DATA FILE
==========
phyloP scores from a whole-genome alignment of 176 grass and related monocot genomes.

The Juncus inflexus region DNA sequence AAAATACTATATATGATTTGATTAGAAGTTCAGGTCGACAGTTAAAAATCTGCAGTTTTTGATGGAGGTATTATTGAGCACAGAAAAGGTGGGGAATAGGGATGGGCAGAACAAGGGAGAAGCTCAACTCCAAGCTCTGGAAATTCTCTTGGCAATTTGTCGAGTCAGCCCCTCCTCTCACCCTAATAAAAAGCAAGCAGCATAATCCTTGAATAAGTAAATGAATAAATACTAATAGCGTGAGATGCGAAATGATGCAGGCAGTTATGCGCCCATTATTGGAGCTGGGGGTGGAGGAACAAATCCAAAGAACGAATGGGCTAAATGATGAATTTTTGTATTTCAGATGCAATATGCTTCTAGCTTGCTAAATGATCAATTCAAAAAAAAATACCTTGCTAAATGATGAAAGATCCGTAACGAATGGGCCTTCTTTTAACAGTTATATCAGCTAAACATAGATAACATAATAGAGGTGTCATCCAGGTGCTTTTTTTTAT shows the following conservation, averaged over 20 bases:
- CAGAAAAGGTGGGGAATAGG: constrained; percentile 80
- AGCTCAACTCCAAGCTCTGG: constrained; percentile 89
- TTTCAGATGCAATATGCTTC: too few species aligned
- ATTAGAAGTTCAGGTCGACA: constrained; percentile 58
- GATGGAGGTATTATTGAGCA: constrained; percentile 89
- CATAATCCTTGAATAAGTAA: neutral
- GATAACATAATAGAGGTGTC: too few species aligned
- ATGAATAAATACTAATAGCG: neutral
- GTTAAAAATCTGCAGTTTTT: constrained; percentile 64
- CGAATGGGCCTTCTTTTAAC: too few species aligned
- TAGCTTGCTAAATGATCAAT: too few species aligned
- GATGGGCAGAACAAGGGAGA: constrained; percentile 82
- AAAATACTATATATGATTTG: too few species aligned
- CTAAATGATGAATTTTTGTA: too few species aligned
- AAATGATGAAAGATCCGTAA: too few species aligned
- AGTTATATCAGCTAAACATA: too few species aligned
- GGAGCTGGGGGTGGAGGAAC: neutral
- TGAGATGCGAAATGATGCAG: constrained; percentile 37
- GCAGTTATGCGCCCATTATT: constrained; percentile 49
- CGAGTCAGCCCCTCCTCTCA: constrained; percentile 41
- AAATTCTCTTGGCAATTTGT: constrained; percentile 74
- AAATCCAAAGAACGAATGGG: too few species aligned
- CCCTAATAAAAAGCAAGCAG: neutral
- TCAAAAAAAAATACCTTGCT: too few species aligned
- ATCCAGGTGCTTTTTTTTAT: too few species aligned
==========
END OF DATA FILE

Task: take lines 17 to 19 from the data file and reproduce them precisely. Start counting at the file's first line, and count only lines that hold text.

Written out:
- AAATGATGAAAGATCCGTAA: too few species aligned
- AGTTATATCAGCTAAACATA: too few species aligned
- GGAGCTGGGGGTGGAGGAAC: neutral